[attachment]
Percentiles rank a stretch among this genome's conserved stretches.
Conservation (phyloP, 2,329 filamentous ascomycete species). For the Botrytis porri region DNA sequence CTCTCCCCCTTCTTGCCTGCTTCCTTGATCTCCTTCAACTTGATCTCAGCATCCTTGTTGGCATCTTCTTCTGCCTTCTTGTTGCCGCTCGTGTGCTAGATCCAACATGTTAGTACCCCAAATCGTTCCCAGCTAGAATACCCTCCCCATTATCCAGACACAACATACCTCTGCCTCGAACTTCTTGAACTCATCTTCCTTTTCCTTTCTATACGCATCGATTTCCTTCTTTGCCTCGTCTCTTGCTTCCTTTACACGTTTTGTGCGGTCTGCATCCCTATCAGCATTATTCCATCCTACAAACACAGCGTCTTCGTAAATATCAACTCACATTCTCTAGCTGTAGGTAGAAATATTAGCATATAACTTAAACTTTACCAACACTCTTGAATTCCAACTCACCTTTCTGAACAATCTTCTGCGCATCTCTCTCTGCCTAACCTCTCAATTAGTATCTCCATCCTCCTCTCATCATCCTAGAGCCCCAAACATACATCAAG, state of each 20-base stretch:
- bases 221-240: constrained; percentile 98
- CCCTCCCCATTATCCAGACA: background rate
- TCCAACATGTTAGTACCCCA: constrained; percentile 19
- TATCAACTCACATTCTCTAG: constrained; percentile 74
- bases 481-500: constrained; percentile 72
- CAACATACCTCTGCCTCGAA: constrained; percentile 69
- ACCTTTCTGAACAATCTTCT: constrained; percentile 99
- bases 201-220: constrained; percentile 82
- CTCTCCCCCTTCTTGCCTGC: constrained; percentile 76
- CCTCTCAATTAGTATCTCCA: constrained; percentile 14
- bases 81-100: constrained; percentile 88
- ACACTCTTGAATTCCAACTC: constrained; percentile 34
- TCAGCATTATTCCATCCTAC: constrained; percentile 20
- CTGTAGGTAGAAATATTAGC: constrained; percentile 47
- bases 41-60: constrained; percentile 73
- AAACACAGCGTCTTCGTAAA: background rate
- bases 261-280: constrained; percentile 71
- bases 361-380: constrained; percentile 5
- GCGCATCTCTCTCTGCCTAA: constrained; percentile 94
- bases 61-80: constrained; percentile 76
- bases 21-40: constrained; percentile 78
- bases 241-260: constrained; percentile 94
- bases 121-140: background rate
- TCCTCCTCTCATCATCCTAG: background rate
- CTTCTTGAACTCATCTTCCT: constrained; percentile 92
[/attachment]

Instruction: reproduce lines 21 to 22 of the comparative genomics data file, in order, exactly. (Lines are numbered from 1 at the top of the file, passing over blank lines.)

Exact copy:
- GCGCATCTCTCTCTGCCTAA: constrained; percentile 94
- bases 61-80: constrained; percentile 76